Simon Peyton Jones committed
415 416 417 418
       where (b) was crucial, so I added that.
       Adding (b) also improved nofib allocation results:
                  multiplier: 4%   better
                  minimax:    2.8% better
419 420 421

Actually in case (2), instead of using the calls from the RHS, it
would be better to specialise in the importing module.  We'd need to
422
add an INLINABLE pragma to the function, and then it can be
423 424
specialised in the importing scope, just as is done for type classes
in Specialise.specImports. This remains to be done (#10346).
425

426 427 428 429 430 431 432 433 434 435 436
Note [Top-level recursive groups]
~~~~~~~~~~~~~~~~~~~~~~~~~~~~~~~~~~~~~~~~~
To get the call usage information from "the rest of the top level
bindings" (c.f. Note [Seeding top-level recursive groups]), we work
backwards through the top-level bindings so we see the usage before we
get to the binding of the function.  Before we can collect the usage
though, we go through all the bindings and add them to the
environment. This is necessary because usage is only tracked for
functions in the environment.  These two passes are called
   'go' and 'goEnv'
in specConstrProgram.  (Looks a bit revolting to me.)
437

438 439 440 441 442 443 444 445
Note [Do not specialise diverging functions]
~~~~~~~~~~~~~~~~~~~~~~~~~~~~~~~~~~~~~~~~~~~~
Specialising a function that just diverges is a waste of code.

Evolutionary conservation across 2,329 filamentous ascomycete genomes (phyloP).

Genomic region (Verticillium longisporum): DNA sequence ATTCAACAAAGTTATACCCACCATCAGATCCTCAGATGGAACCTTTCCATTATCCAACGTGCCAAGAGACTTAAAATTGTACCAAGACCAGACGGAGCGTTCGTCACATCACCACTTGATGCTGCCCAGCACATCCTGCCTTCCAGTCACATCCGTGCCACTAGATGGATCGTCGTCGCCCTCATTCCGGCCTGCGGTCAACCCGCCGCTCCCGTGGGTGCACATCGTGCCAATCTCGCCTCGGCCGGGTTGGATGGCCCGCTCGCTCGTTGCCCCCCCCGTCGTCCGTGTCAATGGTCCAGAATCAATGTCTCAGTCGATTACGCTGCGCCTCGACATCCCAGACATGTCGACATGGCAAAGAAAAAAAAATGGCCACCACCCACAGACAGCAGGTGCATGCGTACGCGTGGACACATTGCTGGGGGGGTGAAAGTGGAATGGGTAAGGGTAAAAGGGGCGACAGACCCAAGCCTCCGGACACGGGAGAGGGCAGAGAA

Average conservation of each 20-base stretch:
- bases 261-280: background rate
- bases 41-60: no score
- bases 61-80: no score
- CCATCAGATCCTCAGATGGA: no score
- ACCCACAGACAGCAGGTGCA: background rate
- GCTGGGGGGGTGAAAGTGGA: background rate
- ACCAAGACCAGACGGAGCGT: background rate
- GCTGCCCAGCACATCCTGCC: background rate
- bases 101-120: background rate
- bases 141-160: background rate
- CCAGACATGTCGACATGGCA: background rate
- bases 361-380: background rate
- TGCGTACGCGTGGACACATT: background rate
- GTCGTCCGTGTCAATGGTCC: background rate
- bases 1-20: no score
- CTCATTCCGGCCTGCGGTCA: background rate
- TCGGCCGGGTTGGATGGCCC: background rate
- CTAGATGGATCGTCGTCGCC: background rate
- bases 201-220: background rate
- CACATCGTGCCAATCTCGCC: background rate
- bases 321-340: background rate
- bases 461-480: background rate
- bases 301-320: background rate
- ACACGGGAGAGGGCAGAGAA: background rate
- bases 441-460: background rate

Furthermore, it broke GHC (simpl014) thus:
   {-# STR Sb #-}
   f = \x. case x of (a,b) -> f x
If we specialise f we get
   f = \x. case x of (a,b) -> fspec a b
446
But fspec doesn't have decent strictness info.  As it happened,
447 448 449 450
(f x) :: IO t, so the state hack applied and we eta expanded fspec,
and hence f.  But now f's strictness is less than its arity, which
breaks an invariant.

451

452 453
Note [Forcing specialisation]
~~~~~~~~~~~~~~~~~~~~~~~~~~~~~
454 455 456 457 458 459 460 461 462 463 464 465 466 467 468 469 470 471 472 473 474
With stream fusion and in other similar cases, we want to fully
specialise some (but not necessarily all!) loops regardless of their
size and the number of specialisations.

We allow a library to do this, in one of two ways (one which is
deprecated):

  1) Add a parameter of type GHC.Types.SPEC (from ghc-prim) to the loop body.

  2) (Deprecated) Annotate a type with ForceSpecConstr from GHC.Exts,
     and then add *that* type as a parameter to the loop body

The reason #2 is deprecated is because it requires GHCi, which isn't
available for things like a cross compiler using stage1.

Here's a (simplified) example from the `vector` package. You may bring
the special 'force specialization' type into scope by saying:

  import GHC.Types (SPEC(..))